Profile Photo
Frank Cronin
80 articles

Hawker Typhoon MK 1B, car door, if 609 Squadron

December 30, 2013 · in Aviation · · 20 · 3.4K

This is the aircraft of Sq Ldr. R.P.Beamont, leader of 609 Squadron. I have no further information on the details of this squadron or it's leader.

This is the 1/48 kit and it was made out of the box with the exception of AeroMaster decals. It is a marvelous kit and can only be enhanced by after market cockpit details. I use the kits interior parts but if I were to build another one I would definitely use the after market detail set.

Reader reactions:
10  Awesome

7 additional images. Click to enlarge.

20 responses

  1. Nice clean build Frank, love the choice of markings. Now I need to try and find one of these kits (I have the bubble top). Thanks for sharing with us.

  2. Hey Frank, nice "Car Door"-looks like a model worthy of toasting a nice Scotch too!

  3. Striking paint finish, very nice and clean!

  4. Hi Frank, here is a bio of R.P. Beaumont from Aces High by Christopher Shores. Quite the career. More info than you know what to do with.

    BEAUMONT, Roland Prosper, was granted a commission in the RAF shortly before the war. In November 1939 he was posted to France where he joined 87 Squadron, part of the Air Component. A quiet period followed until the 'Blitzkrieg' broke out in May 1940, and on the 13th of that month he shot down a Do 17. He returned to England on leave, then rejoined the squadron at Church Fenton. On 24 July he destroyed a Ju 88, and on 15 August, after the start of the Battle of Britain, he shot down two Bf 110s, and damaged two others. Ten days latger he shot down two more aircraft, this time a Bf 109 and a Do 17. During September he flew mainly night sorties, damaging three aircraft, but not being able to confirm any of them as destroyed. He then flew with a detachment at St. Mary's on the Scilly Isles, hunting enemy flying-boats, but saw no action. Shortly after, he received the DFC and was posted to 79 Squadron in South Wales. At the end of 1941 he spent some months production testing Hurricanes and early Typhoons, and in 1942 was posted to 56 Squadron as a flight commander to fly the Typhoon operationally. Shortly after, he was posted to 609 Squadron, and ten weeks later became CO. During his period in command he did much to help iron out the snags in the Typhoon, he also flew many sorties along the French coast, including 'train busting' at night. In May 1943 his second tour expired, and he returned to Hawkers, where he was introduced to the Tempest, and in March 1944 became wing leader of the first Tempest wing of 3, 486 and 56 Squadrons. Until the invasion he led train-strafing attacks, and destroyed a Ju 188 on the ground at Corneilles airfield. On 8 June 1944, just after the invasion, he at last met the enemy again, and destroyed two Bf 109s over Dieppe, his first victories for nearly four years. From then on he was heavily engaged with the V-1s, and by September had destroyed 32 of these. Late in September he led the wing to Europe, being based at Brussels, and then Volkel. On 2 October he destroyed a Fw 190, bringing his score to 10. He was then offered a job at Hawkers again, but as he had flown ninety-four sorties over enemy territory he decided to complete the 100 first. His next sortie over enemy territory, he was shot down by flak, and spent the remaining months of the war as a prisoner of war. Released by the Russians, he returned to England to form a Tempest 2 wing to fight in the Far East, but the war ended before they were ready. During the war a DSO and a Bar to his DFC were added to his decorations. After a spell at the Central Fighter Establishment, he joined Gloster Aircraft as a test pilot, and then became chief test pilot for English Electric, flying the prototype Canberra and Lightning, and setting up a cross-Atlantic record in the Canberra.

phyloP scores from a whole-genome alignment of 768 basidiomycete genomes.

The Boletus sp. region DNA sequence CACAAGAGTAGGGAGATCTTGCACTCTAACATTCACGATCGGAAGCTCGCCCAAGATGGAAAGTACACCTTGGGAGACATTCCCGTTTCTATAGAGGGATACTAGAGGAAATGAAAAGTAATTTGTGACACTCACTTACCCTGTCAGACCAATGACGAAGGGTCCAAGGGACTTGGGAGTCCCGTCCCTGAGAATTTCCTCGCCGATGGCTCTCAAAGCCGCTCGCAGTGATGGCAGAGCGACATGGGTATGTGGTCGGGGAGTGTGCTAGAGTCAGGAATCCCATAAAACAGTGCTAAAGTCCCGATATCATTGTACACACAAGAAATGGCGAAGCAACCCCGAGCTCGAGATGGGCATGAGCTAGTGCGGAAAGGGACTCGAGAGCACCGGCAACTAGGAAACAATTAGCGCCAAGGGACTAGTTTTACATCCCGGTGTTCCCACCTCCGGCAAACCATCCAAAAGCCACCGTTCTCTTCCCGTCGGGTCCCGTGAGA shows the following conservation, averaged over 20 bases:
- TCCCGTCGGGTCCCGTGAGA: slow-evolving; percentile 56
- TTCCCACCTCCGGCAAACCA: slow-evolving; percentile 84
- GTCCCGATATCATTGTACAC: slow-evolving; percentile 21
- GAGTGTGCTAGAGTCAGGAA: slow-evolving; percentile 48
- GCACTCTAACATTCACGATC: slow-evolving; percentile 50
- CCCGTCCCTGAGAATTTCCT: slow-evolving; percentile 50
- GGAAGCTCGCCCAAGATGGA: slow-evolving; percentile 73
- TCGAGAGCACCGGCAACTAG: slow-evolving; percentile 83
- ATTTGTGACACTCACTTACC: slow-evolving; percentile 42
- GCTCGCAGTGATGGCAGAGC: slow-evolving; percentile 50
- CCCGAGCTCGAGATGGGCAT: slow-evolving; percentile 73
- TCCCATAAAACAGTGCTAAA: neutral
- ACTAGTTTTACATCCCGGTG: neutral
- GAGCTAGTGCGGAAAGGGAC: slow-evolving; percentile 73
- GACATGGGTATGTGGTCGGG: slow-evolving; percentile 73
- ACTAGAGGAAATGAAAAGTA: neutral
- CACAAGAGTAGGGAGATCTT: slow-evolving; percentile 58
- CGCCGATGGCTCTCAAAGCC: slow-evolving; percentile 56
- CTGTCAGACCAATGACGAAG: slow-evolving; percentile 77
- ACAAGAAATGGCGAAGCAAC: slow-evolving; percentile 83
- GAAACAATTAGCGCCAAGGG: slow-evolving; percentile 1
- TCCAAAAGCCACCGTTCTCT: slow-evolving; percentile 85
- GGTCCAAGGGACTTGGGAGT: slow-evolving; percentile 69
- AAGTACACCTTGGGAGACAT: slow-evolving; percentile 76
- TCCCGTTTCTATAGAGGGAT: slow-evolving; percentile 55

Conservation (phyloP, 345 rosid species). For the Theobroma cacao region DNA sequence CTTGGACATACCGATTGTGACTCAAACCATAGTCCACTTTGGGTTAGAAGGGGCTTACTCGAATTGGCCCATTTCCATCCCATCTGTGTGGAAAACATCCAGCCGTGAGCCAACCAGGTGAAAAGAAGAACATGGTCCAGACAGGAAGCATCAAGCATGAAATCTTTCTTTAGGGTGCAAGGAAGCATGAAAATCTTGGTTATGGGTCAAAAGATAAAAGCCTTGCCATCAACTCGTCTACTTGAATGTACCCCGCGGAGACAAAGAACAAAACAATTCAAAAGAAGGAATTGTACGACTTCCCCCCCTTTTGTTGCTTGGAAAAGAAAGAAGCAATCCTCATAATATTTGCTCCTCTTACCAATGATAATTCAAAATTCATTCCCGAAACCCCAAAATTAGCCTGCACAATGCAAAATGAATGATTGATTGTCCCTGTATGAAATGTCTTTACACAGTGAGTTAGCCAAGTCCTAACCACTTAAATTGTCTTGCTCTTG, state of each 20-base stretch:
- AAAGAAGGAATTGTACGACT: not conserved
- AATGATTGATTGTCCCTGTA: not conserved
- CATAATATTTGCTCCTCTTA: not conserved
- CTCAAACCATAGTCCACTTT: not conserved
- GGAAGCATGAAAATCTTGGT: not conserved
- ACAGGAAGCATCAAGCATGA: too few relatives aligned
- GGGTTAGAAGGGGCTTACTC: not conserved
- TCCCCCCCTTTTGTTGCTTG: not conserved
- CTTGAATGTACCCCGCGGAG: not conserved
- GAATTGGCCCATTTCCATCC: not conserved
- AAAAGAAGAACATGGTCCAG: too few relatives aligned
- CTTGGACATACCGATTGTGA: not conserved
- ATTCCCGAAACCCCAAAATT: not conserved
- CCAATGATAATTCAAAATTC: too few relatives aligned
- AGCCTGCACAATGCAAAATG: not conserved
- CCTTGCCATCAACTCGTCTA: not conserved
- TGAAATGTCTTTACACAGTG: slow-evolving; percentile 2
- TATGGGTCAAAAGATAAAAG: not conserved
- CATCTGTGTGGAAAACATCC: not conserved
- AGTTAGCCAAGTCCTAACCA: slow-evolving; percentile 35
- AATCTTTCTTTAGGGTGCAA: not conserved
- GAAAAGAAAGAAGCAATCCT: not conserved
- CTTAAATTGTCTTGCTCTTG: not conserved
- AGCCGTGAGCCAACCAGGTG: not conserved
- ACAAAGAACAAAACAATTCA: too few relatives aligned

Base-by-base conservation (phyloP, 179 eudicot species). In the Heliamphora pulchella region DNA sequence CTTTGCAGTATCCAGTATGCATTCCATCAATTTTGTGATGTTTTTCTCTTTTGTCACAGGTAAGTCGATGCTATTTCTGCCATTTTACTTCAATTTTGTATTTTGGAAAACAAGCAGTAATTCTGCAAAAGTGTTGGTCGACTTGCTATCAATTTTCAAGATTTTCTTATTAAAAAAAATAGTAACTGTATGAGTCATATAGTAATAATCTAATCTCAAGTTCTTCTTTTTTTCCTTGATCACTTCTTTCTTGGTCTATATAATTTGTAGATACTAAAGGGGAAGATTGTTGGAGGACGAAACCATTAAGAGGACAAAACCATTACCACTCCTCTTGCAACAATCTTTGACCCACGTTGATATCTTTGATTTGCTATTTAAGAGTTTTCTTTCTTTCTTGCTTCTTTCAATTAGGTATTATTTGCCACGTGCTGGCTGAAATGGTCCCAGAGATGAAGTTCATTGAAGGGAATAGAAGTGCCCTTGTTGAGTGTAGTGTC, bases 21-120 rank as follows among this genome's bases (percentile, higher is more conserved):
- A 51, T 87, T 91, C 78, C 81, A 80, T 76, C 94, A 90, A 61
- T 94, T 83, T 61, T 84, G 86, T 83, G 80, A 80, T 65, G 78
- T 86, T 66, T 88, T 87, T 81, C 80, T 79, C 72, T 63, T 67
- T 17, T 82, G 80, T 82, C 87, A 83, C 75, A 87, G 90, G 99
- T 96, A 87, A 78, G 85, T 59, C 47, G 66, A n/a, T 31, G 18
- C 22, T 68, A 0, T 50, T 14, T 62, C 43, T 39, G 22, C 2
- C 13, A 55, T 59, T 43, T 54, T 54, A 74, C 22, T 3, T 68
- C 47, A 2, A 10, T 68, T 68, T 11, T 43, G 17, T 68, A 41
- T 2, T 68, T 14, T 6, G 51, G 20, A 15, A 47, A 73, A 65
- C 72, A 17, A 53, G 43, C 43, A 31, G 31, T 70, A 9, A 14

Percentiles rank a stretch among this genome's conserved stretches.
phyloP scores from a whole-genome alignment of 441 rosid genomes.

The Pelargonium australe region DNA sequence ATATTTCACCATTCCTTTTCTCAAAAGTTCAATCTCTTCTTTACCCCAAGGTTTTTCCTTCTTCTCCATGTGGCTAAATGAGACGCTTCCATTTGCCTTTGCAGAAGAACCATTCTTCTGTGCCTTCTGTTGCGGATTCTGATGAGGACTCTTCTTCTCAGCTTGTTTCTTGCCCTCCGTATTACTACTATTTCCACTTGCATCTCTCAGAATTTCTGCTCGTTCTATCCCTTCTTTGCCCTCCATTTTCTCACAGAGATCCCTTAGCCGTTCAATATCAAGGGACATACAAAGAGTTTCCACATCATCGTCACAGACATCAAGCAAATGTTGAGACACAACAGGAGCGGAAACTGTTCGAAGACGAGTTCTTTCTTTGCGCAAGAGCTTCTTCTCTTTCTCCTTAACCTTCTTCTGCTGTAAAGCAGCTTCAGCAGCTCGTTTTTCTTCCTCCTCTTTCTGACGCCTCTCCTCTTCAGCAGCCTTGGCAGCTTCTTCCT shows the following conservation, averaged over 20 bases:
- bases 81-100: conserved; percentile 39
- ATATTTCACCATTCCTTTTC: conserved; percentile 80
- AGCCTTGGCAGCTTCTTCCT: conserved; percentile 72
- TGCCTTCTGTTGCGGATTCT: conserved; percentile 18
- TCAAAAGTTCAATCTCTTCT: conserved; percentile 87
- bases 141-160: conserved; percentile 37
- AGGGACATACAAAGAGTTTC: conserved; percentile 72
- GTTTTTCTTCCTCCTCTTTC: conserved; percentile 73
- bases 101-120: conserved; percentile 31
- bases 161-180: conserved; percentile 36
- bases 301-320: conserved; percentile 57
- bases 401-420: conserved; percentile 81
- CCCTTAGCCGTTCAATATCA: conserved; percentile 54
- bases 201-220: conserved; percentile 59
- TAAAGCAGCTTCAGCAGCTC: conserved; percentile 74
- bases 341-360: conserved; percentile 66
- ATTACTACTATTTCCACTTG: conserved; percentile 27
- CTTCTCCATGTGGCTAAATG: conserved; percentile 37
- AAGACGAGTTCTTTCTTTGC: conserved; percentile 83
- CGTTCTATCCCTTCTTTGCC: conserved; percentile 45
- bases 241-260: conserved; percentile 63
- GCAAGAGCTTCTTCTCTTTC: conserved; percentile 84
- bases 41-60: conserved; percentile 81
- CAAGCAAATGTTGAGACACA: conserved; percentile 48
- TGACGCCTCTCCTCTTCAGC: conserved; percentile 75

• Alan,